Regarding taxation, a value-added tax of 10% is levied on imported goods, although it is reimbursed once the goods are sold. Special consumption tax is also applied to certain products, and imports of such goods are likewise subjected to this tax. However, there have been tax exemptions during extraordinary times. As per Resolution 106/NQ-CP issued in September 2021, goods imported to aid the government in combating the COVID-19 pandemic are treated as humanitarian aid and are exempt from import taxes and value-added tax. This resolution is effective until the government officially announces the end of the pandemic in Vietnam.

In terms of customs valuation, Vietnam largely adheres to the WTO Valuation Agreement with a few variations. The dutiable value of imported goods is typically based on the transaction value, including the price paid or payable for the imported goods, suitably adjusted for certain dutiable or non-dutiable elements. In cases where the transaction value cannot be applied, alternate methods are used to calculate the customs value. Information on Vietnam’s tariff schedules for 2022 under the WTO and various free-trade agreements can be accessed on the website of the Vietnam Chamber of Commerce and Industry.

Import restrictions

Decree 187/2013/ND-CP outlines certain items that are prohibited from being imported into Vietnam. The prohibited imports list includes weapons, ammunition, explosive materials (except industrial explosives), various firecrackers, second-hand consumer goods, culturally banned products such as pornographic publications, certain radio equipment, right-hand-drive motor vehicles, altered automobiles and motorcycles, certain pharmaceuticals, and more. Despite these prohibitions, imports may still be allowed for scientific research or humanitarian aid, subject to government approval.

Circular 34/2013/TT-BCT issued by the Ministry of Industry and Trade adds additional items that are not to be imported into Vietnam, specifically by foreign-invested enterprises. Items on this list include certain aircraft, cigars and processed tobacco leaves, some discs and tapes, specific newspapers and periodicals, and petroleum oils obtained from bituminous minerals other than crude. It is clear that these restrictions aim to protect certain domestic industries or to maintain control over certain sectors.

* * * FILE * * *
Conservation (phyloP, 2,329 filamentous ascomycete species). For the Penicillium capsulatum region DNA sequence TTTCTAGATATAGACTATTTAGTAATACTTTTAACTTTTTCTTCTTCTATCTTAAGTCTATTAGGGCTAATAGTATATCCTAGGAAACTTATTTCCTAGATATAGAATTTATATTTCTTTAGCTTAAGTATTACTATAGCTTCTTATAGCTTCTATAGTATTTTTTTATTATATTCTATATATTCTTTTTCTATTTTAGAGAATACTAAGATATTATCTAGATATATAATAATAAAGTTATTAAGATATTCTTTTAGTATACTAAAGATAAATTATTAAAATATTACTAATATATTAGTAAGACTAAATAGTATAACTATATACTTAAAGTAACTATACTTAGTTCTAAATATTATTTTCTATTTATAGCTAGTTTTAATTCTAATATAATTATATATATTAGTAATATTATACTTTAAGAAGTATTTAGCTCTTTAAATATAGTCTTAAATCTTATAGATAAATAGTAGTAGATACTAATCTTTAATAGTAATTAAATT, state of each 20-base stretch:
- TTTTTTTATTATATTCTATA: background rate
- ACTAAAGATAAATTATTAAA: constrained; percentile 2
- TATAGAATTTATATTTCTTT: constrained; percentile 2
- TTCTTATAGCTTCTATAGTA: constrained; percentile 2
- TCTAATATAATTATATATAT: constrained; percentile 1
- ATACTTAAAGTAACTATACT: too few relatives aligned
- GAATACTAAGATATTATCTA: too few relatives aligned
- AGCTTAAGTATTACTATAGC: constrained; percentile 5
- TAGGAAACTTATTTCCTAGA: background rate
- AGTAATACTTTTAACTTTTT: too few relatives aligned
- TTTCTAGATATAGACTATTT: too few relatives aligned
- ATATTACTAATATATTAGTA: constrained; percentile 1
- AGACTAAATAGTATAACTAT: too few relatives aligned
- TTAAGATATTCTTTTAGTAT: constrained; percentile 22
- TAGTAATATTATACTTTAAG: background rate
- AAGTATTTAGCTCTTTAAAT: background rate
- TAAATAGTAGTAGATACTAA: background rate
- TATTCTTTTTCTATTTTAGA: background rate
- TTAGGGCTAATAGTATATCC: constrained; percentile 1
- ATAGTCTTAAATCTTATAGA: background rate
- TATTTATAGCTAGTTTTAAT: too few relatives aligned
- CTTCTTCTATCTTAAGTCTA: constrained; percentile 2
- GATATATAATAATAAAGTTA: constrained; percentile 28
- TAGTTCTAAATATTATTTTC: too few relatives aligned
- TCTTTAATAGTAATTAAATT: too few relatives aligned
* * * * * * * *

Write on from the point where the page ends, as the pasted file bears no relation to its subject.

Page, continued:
The same circular also details items that can only be imported with government permission. These items include biological products, certain cosmetics, some chemicals, raw materials for manufacturing, and tobacco products. Businesses must apply for a permit each time they wish to import a shipment of these goods. The process for obtaining a permit is straightforward and requires an application accompanied by supporting documents; authorities must respond within ten days.

Under Decision 18/2019/QD-TTg, used machinery and equipment can be imported if they are less than ten years old (or 15-20 years old when used by certain industries). The used equipment must meet Vietnam’s or any of the G7 countries’ safety, energy-saving, and environmental protection standards. This policy enables businesses to import used equipment that can still provide considerable operational service while promoting environmental sustainability.

In line with its commitments to the World Trade Organization (WTO), Vietnam has liberalized trading rights through several measures. Decree 09/2018/ND-CP, replacing Decree 23/2007/ND-CP, removed the need for foreign companies (those with more than 50% foreign equity) to obtain a business license to be able to engage in trading and/or distribution of certain goods permissible for distribution by foreign firms under Vietnam’s WTO commitments.

Decree 90/2007/ND-CP allows foreign traders without a presence in Vietnam to directly import and export. Foreign traders without a presence in Vietnam can import commodities into Vietnam to sell to traders who have a license to distribute commodities locally. However, Circular 28/2012/TT-BCT ensures that all export and import activities are conducted through Vietnam-based entities by requiring a “certificate of registration of export and import rights” if a company without a permanent establishment in Vietnam directly purchases goods for export or directly sells imported goods to Vietnamese entities.

Decree 85/2021/ND-CP, issued in September 2021 and effective from January 2022, provides details on the import rights of foreign companies engaged in e-commerce activities in Vietnam, including companies without a physical presence in the country. This highlights Vietnam’s push to accommodate and regulate the burgeoning e-commerce sector.

Decree 54/2017/ND-CP allows foreign-invested companies to import pharmaceutical products into Vietnam, but they can sell only to wholesalers, which must be registered with the Ministry of Health. This decision highlights the importance Vietnam places on maintaining control over essential sectors such as healthcare.